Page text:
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Old     (fox)      Join Date: Jul 2002       06-23-2003, 7:29 AM Reply   
I have a 351 PCM in my 92 Nauti. It's carbed but has electronic ignition, knock sensors and the like. It ran great when I put it away last season. This season it runs like crap. It will idle well, though a bit fast at about 1000rpm. I've slowed it down, but it labors kinda hard starting at 750rpm. The real surprise was at about 3000rpm, it backfires through the carb and sputters and wheazes. If I back down to under 3K it is fine again. Also, when trying to pull a boarder, it coughed and sputtered the whole time. The only things I have done, were to replace the plugs, the impeller, the thermostat, and the plug wires. I've already replaced the gaskets on the carb, and the power valve. Nothing really seems to be working well. Any thoughts?
Old    tommyadrian5            06-23-2003, 8:23 AM Reply   
Most likely you messed up the order of your plug wires, that would cause it to backfire. Did you gap ALL your plugs?
Old     (fogey)      Join Date: Mar 2002       06-23-2003, 9:31 AM Reply   
It sounds like you may have two problems -- carburetion and ignition.

You may have a vacuum leak somewhere. That could cause the fast and/or poor idle and low power. The plugs could help the diagnosis; if they're really white, the mixture is lean which could be caused by a vacuum leak.

The popping could be ignition. Check the distributor cap for signs of arcing. A new cap and rotor might be worthwhile even if you don't see anything.

Also make sure the plug wires are routed in a way that separates as much as possible the wires for two cylinders that fire consecutively in the firing order. The current in one wire can induce a spark in another close-by wire if they run parallel for enough of a distance. I've seen this cause a misfire, especially under load.

(Message edited by fogey on June 23, 2003)
Old     (csquared)      Join Date: Jan 2002       06-23-2003, 9:33 AM Reply   
What Tom said. Check the plug wires, the timing and the timing advance (in that order).
Old     (fox)      Join Date: Jul 2002       06-23-2003, 11:01 AM Reply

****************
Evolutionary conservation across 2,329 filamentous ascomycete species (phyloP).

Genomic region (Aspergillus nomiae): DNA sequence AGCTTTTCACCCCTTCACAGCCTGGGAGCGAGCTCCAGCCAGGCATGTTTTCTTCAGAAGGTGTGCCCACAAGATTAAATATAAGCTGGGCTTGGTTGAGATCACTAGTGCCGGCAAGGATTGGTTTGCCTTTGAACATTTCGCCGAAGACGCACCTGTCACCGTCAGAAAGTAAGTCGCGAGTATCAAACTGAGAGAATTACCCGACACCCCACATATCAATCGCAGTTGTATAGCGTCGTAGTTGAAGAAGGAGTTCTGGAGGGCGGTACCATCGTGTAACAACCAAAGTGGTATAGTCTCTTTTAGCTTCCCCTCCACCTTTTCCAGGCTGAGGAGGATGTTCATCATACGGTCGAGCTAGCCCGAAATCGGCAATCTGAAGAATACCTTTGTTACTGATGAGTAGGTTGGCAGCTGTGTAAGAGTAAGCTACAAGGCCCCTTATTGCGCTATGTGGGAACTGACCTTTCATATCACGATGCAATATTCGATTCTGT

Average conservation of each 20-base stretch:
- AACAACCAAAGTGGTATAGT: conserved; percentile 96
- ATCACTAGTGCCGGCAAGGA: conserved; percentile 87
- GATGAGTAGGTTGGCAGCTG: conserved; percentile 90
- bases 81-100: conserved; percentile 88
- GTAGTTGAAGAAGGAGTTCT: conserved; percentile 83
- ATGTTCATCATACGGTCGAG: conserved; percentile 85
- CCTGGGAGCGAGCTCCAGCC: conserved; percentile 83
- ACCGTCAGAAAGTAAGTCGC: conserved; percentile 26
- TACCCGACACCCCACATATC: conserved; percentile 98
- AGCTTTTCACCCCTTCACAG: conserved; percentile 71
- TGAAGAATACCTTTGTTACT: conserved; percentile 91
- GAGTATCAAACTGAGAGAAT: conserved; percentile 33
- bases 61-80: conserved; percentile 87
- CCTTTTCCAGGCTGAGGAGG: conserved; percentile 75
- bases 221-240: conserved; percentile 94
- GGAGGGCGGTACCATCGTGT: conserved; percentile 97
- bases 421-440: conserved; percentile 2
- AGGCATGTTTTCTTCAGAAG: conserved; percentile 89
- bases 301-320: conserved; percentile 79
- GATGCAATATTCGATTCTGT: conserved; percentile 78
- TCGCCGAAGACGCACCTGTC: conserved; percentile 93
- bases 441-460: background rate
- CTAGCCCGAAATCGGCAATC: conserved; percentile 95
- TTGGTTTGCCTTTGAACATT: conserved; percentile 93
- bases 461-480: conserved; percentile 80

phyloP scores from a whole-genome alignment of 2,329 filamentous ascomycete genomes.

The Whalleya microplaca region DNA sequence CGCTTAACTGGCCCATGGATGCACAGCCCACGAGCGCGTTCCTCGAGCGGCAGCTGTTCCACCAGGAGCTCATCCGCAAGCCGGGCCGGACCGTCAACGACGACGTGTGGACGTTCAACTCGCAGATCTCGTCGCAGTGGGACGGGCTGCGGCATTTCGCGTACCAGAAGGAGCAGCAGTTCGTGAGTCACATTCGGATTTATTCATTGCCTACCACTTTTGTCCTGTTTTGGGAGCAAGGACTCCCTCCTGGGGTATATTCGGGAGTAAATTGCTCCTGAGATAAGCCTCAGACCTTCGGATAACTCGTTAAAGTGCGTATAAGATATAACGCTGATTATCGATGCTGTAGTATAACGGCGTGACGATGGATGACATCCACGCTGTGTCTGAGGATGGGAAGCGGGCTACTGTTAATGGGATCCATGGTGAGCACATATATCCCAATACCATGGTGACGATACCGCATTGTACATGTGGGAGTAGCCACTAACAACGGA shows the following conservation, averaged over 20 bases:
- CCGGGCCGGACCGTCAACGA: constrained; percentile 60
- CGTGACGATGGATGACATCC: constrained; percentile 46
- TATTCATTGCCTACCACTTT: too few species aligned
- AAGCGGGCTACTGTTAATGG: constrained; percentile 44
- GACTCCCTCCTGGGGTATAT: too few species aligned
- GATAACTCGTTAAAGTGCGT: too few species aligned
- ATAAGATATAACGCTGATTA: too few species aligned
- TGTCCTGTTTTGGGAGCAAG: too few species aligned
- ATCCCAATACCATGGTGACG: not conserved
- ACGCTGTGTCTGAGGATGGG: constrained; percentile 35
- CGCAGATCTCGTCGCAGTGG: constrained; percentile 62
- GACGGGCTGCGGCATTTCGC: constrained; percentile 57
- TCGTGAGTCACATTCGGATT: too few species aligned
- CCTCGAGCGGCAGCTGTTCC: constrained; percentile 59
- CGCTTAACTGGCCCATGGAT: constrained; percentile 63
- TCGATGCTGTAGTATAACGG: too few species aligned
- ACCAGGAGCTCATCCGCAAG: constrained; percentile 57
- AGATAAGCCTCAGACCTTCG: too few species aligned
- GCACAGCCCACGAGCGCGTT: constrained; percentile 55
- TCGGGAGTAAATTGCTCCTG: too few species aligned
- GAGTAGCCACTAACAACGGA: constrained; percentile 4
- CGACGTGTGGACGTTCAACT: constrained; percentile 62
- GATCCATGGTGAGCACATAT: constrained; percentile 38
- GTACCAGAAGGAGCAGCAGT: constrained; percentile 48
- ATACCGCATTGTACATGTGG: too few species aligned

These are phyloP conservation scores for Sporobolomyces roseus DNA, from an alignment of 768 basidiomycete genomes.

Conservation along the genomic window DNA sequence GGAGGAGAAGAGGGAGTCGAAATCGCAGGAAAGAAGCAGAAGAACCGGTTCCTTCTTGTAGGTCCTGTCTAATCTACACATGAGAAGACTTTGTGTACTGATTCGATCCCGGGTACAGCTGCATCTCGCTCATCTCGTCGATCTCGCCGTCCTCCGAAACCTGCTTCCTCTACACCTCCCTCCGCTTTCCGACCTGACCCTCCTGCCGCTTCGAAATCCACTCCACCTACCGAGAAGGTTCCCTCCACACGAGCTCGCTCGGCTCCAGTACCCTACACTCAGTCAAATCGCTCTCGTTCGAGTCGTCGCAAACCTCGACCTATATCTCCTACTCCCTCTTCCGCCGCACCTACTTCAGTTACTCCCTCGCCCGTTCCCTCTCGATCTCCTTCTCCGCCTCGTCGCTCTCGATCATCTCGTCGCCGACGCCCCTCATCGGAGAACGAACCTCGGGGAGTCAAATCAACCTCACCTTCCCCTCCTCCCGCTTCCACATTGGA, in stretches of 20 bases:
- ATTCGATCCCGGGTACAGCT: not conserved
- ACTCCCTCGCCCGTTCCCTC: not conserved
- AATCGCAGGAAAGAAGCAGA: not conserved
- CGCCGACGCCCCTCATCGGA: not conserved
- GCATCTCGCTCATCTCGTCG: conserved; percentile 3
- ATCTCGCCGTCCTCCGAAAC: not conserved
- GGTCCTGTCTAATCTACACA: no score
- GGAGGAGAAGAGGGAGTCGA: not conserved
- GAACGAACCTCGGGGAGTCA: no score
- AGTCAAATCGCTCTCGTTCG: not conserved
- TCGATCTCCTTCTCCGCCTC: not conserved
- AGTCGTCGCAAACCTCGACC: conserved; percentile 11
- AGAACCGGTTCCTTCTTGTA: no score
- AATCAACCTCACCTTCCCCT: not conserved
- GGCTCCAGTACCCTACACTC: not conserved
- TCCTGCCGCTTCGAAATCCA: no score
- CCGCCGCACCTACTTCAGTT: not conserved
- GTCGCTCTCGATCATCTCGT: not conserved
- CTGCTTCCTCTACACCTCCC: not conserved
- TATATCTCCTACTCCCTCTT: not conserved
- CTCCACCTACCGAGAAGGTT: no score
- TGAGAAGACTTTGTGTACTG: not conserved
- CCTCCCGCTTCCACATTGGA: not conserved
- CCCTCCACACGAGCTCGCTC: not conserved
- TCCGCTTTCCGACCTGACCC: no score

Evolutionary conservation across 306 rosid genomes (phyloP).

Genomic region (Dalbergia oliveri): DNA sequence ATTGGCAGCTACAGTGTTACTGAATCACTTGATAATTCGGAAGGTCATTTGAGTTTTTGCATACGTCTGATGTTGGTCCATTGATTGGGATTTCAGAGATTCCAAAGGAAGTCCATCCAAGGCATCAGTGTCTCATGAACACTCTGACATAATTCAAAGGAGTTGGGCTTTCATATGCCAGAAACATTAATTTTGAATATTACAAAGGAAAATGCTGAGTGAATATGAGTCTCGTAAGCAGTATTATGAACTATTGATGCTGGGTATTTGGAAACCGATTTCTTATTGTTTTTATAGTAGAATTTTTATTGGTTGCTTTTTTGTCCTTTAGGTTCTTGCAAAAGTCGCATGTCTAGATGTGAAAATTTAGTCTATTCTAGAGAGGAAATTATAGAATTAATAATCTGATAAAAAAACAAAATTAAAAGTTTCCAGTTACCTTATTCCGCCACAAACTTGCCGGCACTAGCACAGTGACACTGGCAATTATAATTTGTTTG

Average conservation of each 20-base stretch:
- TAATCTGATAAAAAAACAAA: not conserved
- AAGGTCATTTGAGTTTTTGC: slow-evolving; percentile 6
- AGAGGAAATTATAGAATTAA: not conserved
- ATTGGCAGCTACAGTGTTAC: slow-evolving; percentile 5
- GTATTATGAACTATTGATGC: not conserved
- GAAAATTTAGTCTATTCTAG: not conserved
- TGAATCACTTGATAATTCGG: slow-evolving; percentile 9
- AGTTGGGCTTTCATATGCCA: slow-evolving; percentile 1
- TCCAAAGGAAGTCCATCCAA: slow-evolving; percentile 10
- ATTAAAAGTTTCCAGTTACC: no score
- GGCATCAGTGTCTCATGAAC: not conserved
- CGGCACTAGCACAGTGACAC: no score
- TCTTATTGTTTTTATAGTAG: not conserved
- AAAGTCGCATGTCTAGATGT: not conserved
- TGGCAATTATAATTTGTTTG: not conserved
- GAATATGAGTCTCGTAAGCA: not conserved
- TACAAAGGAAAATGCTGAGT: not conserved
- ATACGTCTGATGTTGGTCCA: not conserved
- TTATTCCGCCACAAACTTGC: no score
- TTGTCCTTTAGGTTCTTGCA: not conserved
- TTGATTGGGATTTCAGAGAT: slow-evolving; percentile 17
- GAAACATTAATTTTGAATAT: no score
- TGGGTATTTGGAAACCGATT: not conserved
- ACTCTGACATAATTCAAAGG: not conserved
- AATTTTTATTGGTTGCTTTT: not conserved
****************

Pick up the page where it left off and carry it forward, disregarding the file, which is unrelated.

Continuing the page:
The plugs I took out after running it at the beginning of the season were black, however the boat had been stored all winter with stabil in the gas and fogging oil down the plug holes. So I suppose they are not a good indicator. I will check the new ones I just put it. They were gapped to .005 if I remember what we did correctly. It is an electronic ignition, so there is no "cap and rotor". I did have one plug wire crossed, but we pulled them one at a time to check proper set up and I think we have that licked. I have never heard about the plug wires jumping current. I can try switching them out again to see if it helps. I had been thinking perhaps the mixture screws need to be reset since we rebuilt the carb. I can't get past the idea that it is an electrical problem though.

Thanks for the suggestions so far...

Old    tommyadrian5            06-23-2003, 11:43 AM Reply   
If you rebuilt the carbs you will definitely have to adjust the mixing screws, this must be done before using the boat, a lean or rich mixture can destroy an engine. I don't know what the settings for that engine should be, but an experienced technician familiar with the engine or a haynes or clymer manual will most likely know the approximate settings, and you can fine tune it from there. Having too rich or lean a mixture is most likely causing your problems.
Old     (fox)      Join Date: Jul 2002       06-23-2003, 12:15 PM Reply   
Do you think that I will need to replace the power valve again? I have heard that if the engine backfires through the carb twice, it is shot. I hate to have to tear it all apart again.
Old    tommyadrian5            06-23-2003, 12:48 PM Reply   
I don't know much about the carbs in this engine, my boat is EFI so i haven't dealt with carburated engines in ski/wake boats, just PWC. I'd try to figure out what the problem and fix it before you tear the carbs out again, fix them, just to mess them up again with this problem. Contact someone at they will probably be able to help you figure out what the problem is and how to fix it.

(Message edited by tommyadrian5 on June 23, 2003)
Old     (robandrus)      Join Date: Feb 2002       06-23-2003, 1:44 PM Reply   
I went through the exact same problem earlier this year, I cleaned the carb, replaced powervalves, I even bought a new carb! I replaced the wires with the highest quality ones I could find, and spent about $55 bucks trying different plugs, some of those things helped but none really solved the problem. I bought a Timing light to make sure that it was right where it was supposed to be. All to no avail. Finally I got out my compression tester and did a test, If was a pain cause on mine you have to remove the exhaust manifolds to get the tester screwed in.